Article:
The Apple Watch hasn’t even the hit the wrists of consumers yet but that hasn’t stopped the tech timepiece from devastating the wider market.
The latest analyst note by Key Banc revealed today that people were so excited about buying the watch, even before it was launched or any firm details on what was available was disclosed, that consumers were holding off from purchasing another “fashionable” watch brand elsewhere:
In fact, Key Banc warned in its note that fashion watchmaker rivals, such as Fossil and Movado, haven’t fully prepared themselves for how disruptive the Apple Watch will be on their future revenue and market share (emphasis ours):
The moment of reckoning is here, we think the Apple Watch will be highly disruptive to the traditional fashion watch market. After trying on the Apple Watch, visiting stores, and based on our field work, we are now more convinced that the Apple Watch will be disruptive to the fashion watch market. At a minimum, the widespread buzz may cause something of a standstill in the watch market. We do not believe retailers in this case, and by our deduction, Fossil and Movado, have explicitly factored in any level of cannibalisation. In fact, we think that 2015 EPS estimates may embed an improvement from tepid 4Q14 trends. We think the level of disruption could be significant and are reducing our estimates for Fossil and Movado.
Key Banc also pointed out that watch sales slowed to low single digit in 2014 and the Apple Watch will only add “incremental pressure” on an already squeezed market:
“The fashion watch industry encountered significant growth in the 2010-2013 time frames, we think owing to significant fashion innovation and the emergence of a brand that offered reinterpreted high-end fashion at accessible price points (Michael Kors),” said Key Banc analysts.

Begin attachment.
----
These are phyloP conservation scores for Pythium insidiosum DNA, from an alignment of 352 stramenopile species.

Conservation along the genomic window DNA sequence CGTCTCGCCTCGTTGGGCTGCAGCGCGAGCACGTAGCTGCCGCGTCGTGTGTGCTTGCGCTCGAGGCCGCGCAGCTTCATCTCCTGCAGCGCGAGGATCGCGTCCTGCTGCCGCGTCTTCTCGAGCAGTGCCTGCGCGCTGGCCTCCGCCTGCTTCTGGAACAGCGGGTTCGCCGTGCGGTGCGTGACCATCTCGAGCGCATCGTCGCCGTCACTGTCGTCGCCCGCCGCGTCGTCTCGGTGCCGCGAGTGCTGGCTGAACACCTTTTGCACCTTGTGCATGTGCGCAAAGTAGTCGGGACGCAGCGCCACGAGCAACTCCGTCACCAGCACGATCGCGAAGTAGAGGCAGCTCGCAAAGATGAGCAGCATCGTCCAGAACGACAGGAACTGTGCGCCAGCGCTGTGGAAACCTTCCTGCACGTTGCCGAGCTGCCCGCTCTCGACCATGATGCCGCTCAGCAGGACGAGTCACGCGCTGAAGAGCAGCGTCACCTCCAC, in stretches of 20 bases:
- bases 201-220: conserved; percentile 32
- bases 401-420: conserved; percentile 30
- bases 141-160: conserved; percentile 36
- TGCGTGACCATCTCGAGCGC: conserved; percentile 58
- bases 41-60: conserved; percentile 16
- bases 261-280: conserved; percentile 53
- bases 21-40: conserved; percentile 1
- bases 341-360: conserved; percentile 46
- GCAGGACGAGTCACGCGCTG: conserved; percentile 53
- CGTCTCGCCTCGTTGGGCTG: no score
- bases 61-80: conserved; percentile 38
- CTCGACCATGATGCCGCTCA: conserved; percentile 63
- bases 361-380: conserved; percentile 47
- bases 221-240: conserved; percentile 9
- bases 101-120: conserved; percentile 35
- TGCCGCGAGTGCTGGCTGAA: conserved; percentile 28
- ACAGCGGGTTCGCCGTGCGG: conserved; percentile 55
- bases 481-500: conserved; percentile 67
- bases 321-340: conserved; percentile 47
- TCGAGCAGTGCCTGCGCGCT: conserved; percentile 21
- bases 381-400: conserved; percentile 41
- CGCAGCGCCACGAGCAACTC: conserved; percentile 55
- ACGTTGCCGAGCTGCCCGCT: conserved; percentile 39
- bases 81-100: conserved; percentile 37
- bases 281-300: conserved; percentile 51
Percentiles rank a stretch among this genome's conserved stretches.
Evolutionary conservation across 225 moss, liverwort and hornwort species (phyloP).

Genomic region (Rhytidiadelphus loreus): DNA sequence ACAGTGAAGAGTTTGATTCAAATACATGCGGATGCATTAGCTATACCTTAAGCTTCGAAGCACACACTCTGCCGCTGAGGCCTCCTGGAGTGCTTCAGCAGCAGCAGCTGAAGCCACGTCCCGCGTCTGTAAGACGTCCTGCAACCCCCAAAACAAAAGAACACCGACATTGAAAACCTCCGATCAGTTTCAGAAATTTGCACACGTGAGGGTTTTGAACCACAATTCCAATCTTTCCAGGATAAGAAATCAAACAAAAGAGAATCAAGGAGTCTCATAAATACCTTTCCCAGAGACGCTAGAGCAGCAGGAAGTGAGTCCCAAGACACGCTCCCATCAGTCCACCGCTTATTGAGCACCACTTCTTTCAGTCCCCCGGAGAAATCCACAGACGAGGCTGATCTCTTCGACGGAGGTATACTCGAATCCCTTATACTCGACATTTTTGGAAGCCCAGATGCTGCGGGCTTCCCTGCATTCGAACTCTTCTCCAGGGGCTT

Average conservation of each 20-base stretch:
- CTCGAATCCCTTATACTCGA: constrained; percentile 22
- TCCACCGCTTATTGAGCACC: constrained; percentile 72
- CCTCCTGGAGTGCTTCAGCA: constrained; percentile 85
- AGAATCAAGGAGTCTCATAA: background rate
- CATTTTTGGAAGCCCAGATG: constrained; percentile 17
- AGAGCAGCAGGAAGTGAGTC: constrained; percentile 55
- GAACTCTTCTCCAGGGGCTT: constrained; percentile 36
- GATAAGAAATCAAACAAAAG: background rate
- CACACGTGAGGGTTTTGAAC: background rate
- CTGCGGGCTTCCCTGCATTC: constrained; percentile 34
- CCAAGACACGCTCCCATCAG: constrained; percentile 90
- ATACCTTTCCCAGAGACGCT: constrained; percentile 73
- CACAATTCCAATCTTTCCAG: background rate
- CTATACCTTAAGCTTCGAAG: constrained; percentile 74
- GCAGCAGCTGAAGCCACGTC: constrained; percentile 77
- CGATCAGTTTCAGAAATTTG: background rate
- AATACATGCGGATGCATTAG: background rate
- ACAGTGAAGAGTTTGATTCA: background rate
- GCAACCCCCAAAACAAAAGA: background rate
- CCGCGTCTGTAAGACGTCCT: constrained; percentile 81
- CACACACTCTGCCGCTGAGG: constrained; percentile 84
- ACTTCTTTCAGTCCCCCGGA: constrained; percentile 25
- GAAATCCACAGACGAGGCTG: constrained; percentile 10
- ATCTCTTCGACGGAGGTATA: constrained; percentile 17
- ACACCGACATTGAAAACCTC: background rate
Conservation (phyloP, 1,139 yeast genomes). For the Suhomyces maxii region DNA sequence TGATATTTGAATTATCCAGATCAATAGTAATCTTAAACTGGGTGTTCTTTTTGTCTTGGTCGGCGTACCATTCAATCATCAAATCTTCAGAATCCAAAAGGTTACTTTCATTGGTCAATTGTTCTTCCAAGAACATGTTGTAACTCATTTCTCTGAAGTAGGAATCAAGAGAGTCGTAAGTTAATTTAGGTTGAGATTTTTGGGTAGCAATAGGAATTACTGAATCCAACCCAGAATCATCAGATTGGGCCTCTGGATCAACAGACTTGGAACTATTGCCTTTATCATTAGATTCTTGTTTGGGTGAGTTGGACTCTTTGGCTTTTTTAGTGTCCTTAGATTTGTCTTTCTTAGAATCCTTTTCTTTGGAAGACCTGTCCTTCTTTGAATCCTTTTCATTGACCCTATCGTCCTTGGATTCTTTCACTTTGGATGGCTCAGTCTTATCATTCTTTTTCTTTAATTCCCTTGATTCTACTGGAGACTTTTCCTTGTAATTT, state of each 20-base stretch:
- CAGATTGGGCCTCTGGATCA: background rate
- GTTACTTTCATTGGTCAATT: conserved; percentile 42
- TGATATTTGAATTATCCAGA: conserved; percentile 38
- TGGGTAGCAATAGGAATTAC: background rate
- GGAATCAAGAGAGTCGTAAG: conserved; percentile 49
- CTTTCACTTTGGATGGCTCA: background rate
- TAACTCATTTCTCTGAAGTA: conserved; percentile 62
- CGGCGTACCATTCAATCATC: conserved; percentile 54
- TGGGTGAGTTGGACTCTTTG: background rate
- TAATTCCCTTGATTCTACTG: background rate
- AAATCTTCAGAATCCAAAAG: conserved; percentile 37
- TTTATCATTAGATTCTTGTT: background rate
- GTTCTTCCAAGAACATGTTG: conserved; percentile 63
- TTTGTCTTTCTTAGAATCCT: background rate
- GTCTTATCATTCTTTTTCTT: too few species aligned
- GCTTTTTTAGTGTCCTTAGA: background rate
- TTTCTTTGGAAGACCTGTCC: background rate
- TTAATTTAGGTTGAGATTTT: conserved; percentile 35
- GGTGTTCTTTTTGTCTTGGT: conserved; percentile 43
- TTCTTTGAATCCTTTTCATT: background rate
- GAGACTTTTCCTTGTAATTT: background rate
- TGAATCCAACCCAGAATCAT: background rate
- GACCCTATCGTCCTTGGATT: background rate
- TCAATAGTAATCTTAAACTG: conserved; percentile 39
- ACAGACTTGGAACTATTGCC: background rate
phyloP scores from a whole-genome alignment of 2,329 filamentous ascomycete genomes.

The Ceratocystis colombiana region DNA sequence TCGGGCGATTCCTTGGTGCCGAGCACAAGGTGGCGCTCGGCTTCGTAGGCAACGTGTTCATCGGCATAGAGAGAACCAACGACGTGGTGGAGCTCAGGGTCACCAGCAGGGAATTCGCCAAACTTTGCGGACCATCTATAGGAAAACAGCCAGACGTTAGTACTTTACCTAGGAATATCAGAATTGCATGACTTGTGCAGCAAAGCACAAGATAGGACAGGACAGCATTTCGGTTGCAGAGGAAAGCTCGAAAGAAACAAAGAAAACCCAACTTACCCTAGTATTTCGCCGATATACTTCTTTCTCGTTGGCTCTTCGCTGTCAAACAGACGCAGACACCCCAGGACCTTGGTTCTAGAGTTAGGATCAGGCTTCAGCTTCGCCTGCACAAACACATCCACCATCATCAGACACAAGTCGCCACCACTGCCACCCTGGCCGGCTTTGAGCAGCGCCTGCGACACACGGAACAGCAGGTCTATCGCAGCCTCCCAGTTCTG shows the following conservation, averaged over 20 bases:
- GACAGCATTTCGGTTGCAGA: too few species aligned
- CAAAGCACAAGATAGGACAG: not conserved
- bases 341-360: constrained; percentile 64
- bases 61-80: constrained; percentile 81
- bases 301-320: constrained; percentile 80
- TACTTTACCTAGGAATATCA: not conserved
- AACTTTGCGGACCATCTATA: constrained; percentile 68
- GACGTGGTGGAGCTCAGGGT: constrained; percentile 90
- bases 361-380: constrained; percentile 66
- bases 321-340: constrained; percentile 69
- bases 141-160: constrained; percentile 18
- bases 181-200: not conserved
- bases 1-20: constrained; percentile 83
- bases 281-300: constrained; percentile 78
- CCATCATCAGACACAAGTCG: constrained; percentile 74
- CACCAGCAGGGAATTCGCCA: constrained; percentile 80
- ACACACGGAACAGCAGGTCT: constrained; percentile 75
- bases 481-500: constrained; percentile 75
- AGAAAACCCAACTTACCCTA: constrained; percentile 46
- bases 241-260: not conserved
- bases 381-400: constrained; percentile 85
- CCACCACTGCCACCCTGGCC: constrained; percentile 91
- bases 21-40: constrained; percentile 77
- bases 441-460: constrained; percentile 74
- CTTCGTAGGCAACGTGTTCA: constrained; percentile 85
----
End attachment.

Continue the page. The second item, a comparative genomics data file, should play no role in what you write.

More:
“This drove what we view as unsustainable trends in the fashion market. Concurrently, the high end was seeing the benefits of a Chinese consumer showing significant interest in the fashion watch market. The slowdown started at the high end, but we think industry growth could have been flattish in 2015, even without cannibalization from the Apple Watch.
“The Apple Watch could give rise to an industrywide contraction. This has some historical precedence; we note that the quartz crisis in the 1970s caused significant dislocation and contraction in the Swiss mechanical watch industry.”
The Apple Watch is ridiculously popular
Apple Watch popularity is already huge. Apple racked up 1 million preorders in the US for its new smartwatch on Friday, according to the research company Slice Intelligence. Consumers won’t even be able to physically get hold of them until April 24, at the earliest.
Prices range from £299 to £13,500. You’ll only be able to use the Apple Watch with iPhone 6, iPhone 6 Plus, iPhone 5, iPhone 5C, and iPhone 5S.
Key Banc said that Apple Watch pre-orders were far outstripping initial supply and the projected uptake would only add to Apple’s watch market share.
“Unlike previous Apple device launches, Apple suggests it is not saving significant volume for in-store sales. This suggests the initial pre-orders will likely be enough to make Apple one of the top three producers of >$US200 watches in its first quarter,” said Key Banc analysts.
But, Key Banc did warn that the challenge facing Apple Watch’s long term sales growth is simply that it isn’t deemed “cool” enough by the wider market.
According to Key Banc’s survey of 915 consumers, if you wear an Apple Watch it apparently makes you look like you’re “trying too hard”:
“Given our view that the Apple Watch lacks overwhelmingly compelling functionality, we believe a successful
marketing program is critical to selling the device outside the base of extremely dedicated Apple users,” cautioned Key Banc.
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